Grade: 10th grade
Age: 15


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The streetlights streak by, illuminating her face with warm yellow hues as the starless sky stretches vastly above her. She drifts her hand out through the window, and the cool breeze runs teasingly over her outstretched palm. Hours pass, but the taxi clock’s face reads 4:52 in flashing white characters and never changes no matter how hard she blinks.
As the dusty yellow cab takes her through the streets, a breeze wafts through the window. The familiar scent of lavender soap, the kind he had always been embarrassed of using, presses in from outside the car and envelops her in the familiar smell of regret. Laughter rings dreamily in her ears as her younger self and a fair-haired boy shove each other playfully on the seat next to her. “Ju—” she blinks, and they vanish. “—lian?”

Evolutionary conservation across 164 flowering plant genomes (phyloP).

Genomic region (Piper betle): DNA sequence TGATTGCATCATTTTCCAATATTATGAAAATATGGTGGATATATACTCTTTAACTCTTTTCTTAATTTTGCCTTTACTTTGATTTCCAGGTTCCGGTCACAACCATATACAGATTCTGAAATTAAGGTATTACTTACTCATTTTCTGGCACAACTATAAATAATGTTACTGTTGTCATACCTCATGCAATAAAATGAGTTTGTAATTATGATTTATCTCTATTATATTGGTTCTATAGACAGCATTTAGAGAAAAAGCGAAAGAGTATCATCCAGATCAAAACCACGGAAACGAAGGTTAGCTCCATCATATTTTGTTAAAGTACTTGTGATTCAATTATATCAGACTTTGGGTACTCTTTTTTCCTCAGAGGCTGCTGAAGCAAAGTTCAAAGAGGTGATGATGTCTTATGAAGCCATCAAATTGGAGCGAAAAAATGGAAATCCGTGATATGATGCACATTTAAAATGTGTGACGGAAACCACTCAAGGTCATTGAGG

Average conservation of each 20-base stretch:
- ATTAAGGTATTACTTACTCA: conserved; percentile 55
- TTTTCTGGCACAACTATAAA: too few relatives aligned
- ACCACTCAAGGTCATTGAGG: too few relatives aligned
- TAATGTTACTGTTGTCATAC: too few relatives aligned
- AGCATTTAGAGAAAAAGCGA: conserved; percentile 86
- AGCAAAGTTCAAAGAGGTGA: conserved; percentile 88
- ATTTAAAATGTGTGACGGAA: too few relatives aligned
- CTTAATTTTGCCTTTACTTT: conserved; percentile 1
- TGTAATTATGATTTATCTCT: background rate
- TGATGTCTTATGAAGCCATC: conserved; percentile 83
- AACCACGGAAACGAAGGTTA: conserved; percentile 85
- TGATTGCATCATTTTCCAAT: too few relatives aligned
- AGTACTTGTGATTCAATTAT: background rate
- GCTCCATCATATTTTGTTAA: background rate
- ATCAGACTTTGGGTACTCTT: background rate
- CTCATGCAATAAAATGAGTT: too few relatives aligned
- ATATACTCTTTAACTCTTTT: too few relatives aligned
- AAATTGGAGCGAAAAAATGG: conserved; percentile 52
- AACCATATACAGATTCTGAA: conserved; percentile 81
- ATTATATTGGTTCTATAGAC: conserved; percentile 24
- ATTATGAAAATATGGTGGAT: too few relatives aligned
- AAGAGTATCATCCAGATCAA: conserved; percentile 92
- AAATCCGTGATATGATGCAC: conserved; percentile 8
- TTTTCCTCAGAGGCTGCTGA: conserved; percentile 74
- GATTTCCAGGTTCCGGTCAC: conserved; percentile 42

The cab stops at a traffic light, the red fluorescent glare reflecting off of the windshield and into the darkness. A crimson Volkswagen beetle, the type her father used to drive, pulls up slowly beside her, and when she turns to look at it she finds a teenage boy staring back at her, his index finger writing clumsily on the window pane. She peers intently at the chicken-scratch letters and barely makes out a name: Julian. He turns away from her, laughing to another passenger in the other car, but no matter how hard she tries, she can’t see who it is.
The corners of her lips curve up in amusement at the boy’s antics, but as her breath fogs up the glass, she hears tires screech. A cobalt blue pick-up truck slams into the buggy, and a moment later, it is no longer blue, its shattered surface dusted with glass and raked with long, claw-like slashes. Dark red blood presses its hideous face against the cracked car windows and sneers, its slimy hands sliding down the wreckage falling apart before her.
She can barely hear herself sobbing. Tears crawl out of her eyes and spill down her cheeks, and as she fights to unbuckle her suffocating seatbelt, the light turns green. The cab starts to pull away from the carnage, the blood-stained windshields and glass shards glimmering like emeralds in the too-bright glow of traffic signals.